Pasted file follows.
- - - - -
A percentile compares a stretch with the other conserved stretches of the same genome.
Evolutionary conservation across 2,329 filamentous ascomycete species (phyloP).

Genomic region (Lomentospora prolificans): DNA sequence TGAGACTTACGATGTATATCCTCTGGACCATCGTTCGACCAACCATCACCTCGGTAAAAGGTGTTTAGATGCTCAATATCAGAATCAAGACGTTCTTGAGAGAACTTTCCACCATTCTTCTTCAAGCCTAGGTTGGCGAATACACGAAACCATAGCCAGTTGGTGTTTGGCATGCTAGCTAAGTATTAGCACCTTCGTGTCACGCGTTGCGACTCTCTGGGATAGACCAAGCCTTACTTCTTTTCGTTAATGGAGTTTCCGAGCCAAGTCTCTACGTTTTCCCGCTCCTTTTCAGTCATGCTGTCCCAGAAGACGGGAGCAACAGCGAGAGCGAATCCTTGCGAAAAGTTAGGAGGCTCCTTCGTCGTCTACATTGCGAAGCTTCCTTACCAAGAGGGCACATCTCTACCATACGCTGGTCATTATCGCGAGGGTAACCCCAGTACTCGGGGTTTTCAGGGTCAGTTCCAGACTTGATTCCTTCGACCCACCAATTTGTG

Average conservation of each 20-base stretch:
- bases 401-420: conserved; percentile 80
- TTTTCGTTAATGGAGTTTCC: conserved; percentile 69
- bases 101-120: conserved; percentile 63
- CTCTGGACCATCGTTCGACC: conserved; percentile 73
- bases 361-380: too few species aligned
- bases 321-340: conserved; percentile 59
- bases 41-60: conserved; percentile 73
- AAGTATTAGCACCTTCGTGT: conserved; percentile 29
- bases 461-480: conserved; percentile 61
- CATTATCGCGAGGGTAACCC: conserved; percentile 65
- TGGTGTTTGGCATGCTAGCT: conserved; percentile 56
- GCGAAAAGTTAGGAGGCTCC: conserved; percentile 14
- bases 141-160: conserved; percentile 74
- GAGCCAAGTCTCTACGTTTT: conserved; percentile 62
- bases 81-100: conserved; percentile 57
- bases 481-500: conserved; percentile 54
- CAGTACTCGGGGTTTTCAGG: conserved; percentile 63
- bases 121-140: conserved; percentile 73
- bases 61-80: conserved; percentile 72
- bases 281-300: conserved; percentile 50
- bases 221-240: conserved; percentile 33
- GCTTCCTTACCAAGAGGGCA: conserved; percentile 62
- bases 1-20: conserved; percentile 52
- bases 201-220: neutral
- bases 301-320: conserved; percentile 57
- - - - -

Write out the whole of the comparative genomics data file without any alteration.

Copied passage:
A percentile compares a stretch with the other conserved stretches of the same genome.
Evolutionary conservation across 2,329 filamentous ascomycete species (phyloP).

Genomic region (Lomentospora prolificans): DNA sequence TGAGACTTACGATGTATATCCTCTGGACCATCGTTCGACCAACCATCACCTCGGTAAAAGGTGTTTAGATGCTCAATATCAGAATCAAGACGTTCTTGAGAGAACTTTCCACCATTCTTCTTCAAGCCTAGGTTGGCGAATACACGAAACCATAGCCAGTTGGTGTTTGGCATGCTAGCTAAGTATTAGCACCTTCGTGTCACGCGTTGCGACTCTCTGGGATAGACCAAGCCTTACTTCTTTTCGTTAATGGAGTTTCCGAGCCAAGTCTCTACGTTTTCCCGCTCCTTTTCAGTCATGCTGTCCCAGAAGACGGGAGCAACAGCGAGAGCGAATCCTTGCGAAAAGTTAGGAGGCTCCTTCGTCGTCTACATTGCGAAGCTTCCTTACCAAGAGGGCACATCTCTACCATACGCTGGTCATTATCGCGAGGGTAACCCCAGTACTCGGGGTTTTCAGGGTCAGTTCCAGACTTGATTCCTTCGACCCACCAATTTGTG

Average conservation of each 20-base stretch:
- bases 401-420: conserved; percentile 80
- TTTTCGTTAATGGAGTTTCC: conserved; percentile 69
- bases 101-120: conserved; percentile 63
- CTCTGGACCATCGTTCGACC: conserved; percentile 73
- bases 361-380: too few species aligned
- bases 321-340: conserved; percentile 59
- bases 41-60: conserved; percentile 73
- AAGTATTAGCACCTTCGTGT: conserved; percentile 29
- bases 461-480: conserved; percentile 61
- CATTATCGCGAGGGTAACCC: conserved; percentile 65
- TGGTGTTTGGCATGCTAGCT: conserved; percentile 56
- GCGAAAAGTTAGGAGGCTCC: conserved; percentile 14
- bases 141-160: conserved; percentile 74
- GAGCCAAGTCTCTACGTTTT: conserved; percentile 62
- bases 81-100: conserved; percentile 57
- bases 481-500: conserved; percentile 54
- CAGTACTCGGGGTTTTCAGG: conserved; percentile 63
- bases 121-140: conserved; percentile 73
- bases 61-80: conserved; percentile 72
- bases 281-300: conserved; percentile 50
- bases 221-240: conserved; percentile 33
- GCTTCCTTACCAAGAGGGCA: conserved; percentile 62
- bases 1-20: conserved; percentile 52
- bases 201-220: neutral
- bases 301-320: conserved; percentile 57